increase the supply of affordable housing. In addition to benefiting
just one occupant, HomeBuy also has the disadvantage of leaving
them bearing the whole cost of buying and selling the property
while only gaining part of the growth in value.
9. What is needed to address the crisis
in the housing sector is the creation of a new intermediate housing
market that will remain permanently affordable: one which will
last to the benefit of future generations, not just the first
buyer; one which will bring the first rung asset owning opportunity
of the housing ladder back down to everyone in stable employment
on low to modest incomes.
10. CDS starts from the viewpoint that housing
is a basic right to which everyone should be entitled, rather
than a speculative commodity. However we are also aware that nine
in ten households are keen to be asset owning. That is to say
most people want to own their own home and to be part of the asset
rich community. CDS/NEF research has shown that in 2005 those
people on intermediate incomes of £32,000 or less, in London,
and £25,000 or less in the rest of the UK, are unable to
get onto the housing ladder at all, findings that have been confirmed
by the Joseph Rowntree Foundation.
11. These people are left either saving
for a deposit against ever increasing house prices while paying
high rent, or waiting for market crash. For some, inheritance
income provides an opportunity to buy property, but most are left
in the rented sector. The gap between the asset rich and asset
poor continues to grow, and will have an effect not just on this
generation, but will cascade down generations to come.
12. CDS alongside other organisations has
sought to provide a practical solution to this problem.
13. In 2003 CDS jointly published with the
New Economics Foundation, a report entitled Common Groundfor
Mutual Home Ownership. Since then we have been actively pursuing
the practical application of this model and are very close to
setting up a demonstration project in Stroud, Gloucestershire,
which we hope the Committee will come and visit when it is underway.
14. Our new hybrid mutual model of affordable
home ownership for intermediate wage earners, incorporates key
features of the limited equity housing co-operatives popular in
Scandinavia together with the Community Land Trust (CLT) model
popular in the USA. The initial premise of our report was, as
set out above, that the Government's Homebuy scheme, and subsequent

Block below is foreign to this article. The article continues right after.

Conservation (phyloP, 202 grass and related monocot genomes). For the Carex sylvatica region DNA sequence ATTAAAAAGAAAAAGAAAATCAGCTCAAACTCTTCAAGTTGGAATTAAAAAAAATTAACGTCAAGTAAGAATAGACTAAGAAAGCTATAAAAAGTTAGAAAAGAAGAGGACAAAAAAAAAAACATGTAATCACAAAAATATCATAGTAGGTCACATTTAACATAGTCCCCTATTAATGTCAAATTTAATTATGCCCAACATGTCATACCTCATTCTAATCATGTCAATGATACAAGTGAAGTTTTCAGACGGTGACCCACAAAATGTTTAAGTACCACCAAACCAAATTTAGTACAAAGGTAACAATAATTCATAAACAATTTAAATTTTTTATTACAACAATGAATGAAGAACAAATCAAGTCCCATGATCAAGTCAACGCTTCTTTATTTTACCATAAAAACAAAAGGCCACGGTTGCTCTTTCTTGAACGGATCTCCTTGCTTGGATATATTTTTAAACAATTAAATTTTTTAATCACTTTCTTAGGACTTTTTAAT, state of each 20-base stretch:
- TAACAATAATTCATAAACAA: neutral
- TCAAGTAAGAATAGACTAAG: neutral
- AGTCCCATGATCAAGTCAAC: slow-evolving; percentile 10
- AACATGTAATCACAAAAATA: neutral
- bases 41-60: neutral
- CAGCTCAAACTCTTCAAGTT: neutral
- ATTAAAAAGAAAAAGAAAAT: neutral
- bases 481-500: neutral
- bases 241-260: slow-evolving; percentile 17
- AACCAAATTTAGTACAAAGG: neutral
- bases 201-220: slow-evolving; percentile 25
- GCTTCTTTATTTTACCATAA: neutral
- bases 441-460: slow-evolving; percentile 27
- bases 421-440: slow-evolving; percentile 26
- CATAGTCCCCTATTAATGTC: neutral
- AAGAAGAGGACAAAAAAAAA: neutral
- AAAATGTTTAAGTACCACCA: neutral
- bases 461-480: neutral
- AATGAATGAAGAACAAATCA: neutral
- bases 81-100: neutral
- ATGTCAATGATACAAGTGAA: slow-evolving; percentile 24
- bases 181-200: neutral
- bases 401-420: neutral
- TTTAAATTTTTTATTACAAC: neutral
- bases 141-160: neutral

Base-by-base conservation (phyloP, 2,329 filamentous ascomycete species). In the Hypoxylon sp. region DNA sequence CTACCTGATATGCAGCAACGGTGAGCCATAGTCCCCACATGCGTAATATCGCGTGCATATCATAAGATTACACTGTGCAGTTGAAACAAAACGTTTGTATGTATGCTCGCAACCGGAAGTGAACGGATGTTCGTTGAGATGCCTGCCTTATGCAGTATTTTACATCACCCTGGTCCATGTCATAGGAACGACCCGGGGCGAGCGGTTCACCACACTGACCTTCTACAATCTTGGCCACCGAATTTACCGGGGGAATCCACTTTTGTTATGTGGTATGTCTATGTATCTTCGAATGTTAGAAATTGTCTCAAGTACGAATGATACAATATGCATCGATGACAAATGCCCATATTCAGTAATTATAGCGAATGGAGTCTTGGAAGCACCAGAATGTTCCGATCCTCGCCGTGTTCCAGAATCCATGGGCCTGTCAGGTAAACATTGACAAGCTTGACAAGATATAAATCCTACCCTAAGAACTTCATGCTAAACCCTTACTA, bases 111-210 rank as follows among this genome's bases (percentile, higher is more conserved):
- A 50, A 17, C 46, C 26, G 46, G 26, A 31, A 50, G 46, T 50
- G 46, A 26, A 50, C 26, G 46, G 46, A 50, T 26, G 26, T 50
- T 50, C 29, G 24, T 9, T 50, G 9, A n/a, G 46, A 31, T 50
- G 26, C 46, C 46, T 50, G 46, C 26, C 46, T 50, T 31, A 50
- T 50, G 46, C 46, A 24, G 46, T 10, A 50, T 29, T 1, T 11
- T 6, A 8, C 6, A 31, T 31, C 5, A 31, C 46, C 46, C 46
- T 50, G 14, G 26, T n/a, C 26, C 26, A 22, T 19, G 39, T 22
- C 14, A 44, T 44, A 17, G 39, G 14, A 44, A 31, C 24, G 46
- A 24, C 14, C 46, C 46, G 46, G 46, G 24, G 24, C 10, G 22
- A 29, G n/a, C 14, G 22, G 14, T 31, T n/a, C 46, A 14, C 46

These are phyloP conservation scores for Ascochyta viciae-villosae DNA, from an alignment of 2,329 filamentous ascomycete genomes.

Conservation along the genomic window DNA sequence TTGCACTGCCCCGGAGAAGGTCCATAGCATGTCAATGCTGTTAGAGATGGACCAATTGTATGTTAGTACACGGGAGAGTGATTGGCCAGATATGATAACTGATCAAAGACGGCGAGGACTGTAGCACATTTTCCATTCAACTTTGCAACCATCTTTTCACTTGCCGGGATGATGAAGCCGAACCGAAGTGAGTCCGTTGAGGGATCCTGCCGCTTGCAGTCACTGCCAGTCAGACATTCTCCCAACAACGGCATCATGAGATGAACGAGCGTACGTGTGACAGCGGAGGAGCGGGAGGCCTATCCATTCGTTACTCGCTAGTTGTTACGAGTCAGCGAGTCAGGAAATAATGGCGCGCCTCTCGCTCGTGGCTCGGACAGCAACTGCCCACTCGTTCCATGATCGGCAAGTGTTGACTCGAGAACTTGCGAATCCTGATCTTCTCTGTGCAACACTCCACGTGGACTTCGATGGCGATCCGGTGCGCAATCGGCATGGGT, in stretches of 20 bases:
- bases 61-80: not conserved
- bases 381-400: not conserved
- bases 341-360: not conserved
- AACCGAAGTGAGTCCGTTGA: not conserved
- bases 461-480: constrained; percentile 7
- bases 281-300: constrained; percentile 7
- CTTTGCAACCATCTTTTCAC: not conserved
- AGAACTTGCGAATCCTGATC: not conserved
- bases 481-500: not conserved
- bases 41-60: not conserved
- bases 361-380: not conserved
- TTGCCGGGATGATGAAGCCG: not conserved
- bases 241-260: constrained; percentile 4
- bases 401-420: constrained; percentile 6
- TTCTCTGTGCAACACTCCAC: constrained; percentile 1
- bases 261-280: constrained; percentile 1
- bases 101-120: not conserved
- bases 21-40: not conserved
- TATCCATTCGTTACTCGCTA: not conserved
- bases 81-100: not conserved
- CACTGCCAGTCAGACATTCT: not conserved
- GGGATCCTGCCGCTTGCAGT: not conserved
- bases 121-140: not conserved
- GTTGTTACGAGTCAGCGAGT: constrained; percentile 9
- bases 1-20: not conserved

Extending Home Ownership concept, are often oversubscribed,
increasingly unaffordable and do not remain as a permanent intermediate
15. In our model gifted or discounted land
is removed from the market and held by a community land trust
in a democratically owned and Community controlled Industrial
and Provident Society. The CLT leases the land on a long lease
to a Mutual Home Ownership Society (MHOS), a shared equity housing
co-op. Only this type of organisation has the capacity, because
of its legal and tax status, to create this new form of tenure.
16. Membership of the MHOS provides access
to lower mortgage costs on a corporate rather than an individual
basis together with the ability to accumulate an equity stake
in the property. Capital growth in the equity stake a resident
funds is paid out on leaving the scheme. Monthly payments are
geared to be affordable at 35% of a member's net household income.
17. Community Land Trusts exist and own
land in order to provide benefits to the local community. In the
United States they are used as a community tool for sustainable
social and economic development, with the primary aim of providing
affordable housing and helping people into home ownership. The
CLT balances the need and interests of the individual with the
interests of the community as a whole. It does this by separating
the value of the land from the cost of the property on it. A CLT
holds the freehold of the land in perpetuity, and leases it to
the owners of the buildings on it, who are often individual home
owners or co-operatives. It is this long term ground lease that
regulates the occupancy and limits the resale value of the property,
so that each CLT reformulates its own resale value.
18. CDS strengthens the CLT model by adding
to it a co-operative or mutual element. The practical benefits
of a shared-equity model of co-operative housing are that:
Reduced interest rates can be secured
from corporate financing.
Any loan can be structured to give
residents greater certainty over interest rate risk.
Because the property is not bought
and sold, but equity shares traded, many of the transaction costs
of buying and selling a home are avoided.
Costs can be controlled through resident
management and other social benefits obtained.
19. The model itself has won support from
Members of Parliament, key workers, housing professionals and
local authorities. Kate Barker described the model as "particularly
appealing because of the retained ownership of the land asset."
20. CDS is pleased that the Select Committee
will be considering construction methods within this inquiry.
Through membership of the International Co-operative Alliance,
CDS has long standing relationships with organisations such as
Oslo Buildings and Savings Co-operative (OBOS) in Norway which
dominate the market in the provision of high quality housing in
the co-operative sector. A recent trip to Norway provided insight
into the possibilities for using modern methods of construction
in developing our projects and we are keen to share this with